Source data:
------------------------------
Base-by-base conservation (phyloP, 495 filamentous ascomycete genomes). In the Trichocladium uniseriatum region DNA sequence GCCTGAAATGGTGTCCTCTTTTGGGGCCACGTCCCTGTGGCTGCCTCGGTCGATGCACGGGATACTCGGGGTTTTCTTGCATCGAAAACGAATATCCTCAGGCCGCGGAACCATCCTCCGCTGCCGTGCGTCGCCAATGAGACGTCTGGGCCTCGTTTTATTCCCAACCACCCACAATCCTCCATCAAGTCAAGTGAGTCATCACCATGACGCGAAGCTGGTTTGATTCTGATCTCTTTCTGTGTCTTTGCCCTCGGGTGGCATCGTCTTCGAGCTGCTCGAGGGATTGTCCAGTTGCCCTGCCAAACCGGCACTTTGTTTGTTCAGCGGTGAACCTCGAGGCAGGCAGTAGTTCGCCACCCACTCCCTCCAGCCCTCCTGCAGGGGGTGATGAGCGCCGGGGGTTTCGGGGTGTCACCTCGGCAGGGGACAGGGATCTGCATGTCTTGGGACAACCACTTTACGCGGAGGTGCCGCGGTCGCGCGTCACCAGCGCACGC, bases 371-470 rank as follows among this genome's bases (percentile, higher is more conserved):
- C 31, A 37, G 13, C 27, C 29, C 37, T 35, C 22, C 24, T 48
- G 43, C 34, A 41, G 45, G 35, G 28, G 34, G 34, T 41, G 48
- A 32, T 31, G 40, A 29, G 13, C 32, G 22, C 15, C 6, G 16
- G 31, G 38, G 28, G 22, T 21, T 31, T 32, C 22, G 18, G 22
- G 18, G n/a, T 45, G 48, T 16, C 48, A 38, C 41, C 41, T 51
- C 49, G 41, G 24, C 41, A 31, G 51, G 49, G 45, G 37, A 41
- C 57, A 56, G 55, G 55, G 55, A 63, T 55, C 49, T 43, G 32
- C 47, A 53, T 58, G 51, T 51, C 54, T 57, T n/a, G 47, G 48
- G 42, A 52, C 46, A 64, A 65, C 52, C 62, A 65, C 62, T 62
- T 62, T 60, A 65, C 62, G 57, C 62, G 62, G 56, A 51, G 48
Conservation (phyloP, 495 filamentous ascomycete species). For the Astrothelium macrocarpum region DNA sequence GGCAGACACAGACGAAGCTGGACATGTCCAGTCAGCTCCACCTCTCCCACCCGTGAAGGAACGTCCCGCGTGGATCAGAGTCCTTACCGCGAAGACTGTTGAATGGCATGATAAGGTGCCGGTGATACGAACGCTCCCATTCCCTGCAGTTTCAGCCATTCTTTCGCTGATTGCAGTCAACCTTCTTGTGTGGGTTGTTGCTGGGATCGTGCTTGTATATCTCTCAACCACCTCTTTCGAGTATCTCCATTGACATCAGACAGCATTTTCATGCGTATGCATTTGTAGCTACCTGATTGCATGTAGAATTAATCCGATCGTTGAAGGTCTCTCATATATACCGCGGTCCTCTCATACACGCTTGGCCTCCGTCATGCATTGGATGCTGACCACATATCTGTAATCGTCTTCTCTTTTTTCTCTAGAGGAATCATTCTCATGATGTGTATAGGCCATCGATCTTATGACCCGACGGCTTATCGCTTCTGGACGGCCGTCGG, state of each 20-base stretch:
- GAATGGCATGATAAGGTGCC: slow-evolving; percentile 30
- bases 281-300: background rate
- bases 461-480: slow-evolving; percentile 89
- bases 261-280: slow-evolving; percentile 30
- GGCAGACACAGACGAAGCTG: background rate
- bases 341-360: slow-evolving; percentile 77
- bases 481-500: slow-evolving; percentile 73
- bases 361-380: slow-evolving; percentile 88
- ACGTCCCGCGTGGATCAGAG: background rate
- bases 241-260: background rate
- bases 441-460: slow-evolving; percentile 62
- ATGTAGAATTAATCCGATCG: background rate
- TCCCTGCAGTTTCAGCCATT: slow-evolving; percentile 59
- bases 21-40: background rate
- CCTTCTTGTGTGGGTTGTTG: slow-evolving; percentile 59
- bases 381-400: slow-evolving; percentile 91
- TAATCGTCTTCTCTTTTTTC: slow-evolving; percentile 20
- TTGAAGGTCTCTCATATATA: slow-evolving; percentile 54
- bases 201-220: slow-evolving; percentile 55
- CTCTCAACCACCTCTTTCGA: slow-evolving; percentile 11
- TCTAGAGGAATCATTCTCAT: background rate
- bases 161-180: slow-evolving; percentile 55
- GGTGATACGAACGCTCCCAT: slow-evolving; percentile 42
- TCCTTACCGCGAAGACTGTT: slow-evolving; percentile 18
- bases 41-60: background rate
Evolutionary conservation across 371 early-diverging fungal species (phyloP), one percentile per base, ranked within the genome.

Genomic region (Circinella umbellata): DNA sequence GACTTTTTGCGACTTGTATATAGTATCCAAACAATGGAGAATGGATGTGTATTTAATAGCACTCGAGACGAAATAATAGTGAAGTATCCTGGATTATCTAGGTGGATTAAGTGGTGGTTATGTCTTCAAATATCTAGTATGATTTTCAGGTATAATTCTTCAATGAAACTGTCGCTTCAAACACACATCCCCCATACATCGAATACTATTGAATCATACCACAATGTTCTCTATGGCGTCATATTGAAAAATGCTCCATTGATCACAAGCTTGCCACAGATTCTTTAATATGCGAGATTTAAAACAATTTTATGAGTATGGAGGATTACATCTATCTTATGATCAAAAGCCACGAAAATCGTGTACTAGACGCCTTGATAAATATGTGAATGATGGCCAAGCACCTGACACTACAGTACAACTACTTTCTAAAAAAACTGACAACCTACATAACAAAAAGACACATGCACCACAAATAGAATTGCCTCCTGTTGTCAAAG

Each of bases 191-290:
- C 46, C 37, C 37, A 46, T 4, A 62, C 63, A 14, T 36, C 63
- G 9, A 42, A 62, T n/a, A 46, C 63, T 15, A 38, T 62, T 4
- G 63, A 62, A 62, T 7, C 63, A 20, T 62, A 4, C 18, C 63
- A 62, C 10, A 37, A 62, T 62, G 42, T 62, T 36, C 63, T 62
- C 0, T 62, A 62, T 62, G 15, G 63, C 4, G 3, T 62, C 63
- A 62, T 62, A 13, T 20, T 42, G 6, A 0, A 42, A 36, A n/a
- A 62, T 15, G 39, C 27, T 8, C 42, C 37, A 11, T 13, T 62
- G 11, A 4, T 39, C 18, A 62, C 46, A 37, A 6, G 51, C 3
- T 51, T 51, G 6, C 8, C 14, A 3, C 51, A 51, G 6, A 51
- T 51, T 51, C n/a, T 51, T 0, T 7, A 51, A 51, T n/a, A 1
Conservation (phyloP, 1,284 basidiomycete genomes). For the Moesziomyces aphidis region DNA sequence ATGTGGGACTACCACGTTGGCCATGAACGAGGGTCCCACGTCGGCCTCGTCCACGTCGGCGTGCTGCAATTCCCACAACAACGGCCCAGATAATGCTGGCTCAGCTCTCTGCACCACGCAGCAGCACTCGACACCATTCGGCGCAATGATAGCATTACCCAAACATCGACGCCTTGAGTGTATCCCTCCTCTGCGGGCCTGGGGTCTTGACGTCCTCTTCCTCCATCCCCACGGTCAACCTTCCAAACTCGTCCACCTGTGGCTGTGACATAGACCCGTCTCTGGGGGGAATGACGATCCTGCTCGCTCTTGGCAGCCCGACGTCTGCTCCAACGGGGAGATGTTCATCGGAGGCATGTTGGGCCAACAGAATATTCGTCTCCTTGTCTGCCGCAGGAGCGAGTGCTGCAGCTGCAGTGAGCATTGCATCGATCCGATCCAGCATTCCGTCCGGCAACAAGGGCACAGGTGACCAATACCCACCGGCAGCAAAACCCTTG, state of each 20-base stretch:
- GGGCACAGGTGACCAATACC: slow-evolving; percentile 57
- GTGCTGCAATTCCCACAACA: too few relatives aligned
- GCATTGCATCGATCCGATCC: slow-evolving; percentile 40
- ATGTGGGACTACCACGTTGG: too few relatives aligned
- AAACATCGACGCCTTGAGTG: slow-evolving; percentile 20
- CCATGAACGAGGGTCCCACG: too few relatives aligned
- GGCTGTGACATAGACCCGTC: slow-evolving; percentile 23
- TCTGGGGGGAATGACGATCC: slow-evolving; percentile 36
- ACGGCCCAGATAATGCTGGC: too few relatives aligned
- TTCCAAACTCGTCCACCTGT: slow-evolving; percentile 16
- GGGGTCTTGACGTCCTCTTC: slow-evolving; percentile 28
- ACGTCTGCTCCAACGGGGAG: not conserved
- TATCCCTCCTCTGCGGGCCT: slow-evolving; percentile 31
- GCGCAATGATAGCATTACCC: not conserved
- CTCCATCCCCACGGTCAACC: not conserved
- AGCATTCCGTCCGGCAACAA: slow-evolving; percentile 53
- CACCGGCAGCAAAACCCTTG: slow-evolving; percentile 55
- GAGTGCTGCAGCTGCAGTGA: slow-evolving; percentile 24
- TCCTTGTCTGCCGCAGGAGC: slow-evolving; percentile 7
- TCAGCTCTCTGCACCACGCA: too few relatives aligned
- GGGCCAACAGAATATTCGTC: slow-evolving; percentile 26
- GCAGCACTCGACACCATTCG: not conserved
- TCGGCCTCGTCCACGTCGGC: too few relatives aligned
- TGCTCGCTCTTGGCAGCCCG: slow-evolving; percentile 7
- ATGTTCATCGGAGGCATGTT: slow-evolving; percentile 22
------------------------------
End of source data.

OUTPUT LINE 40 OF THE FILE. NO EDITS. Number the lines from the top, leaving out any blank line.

Each of bases 191-290: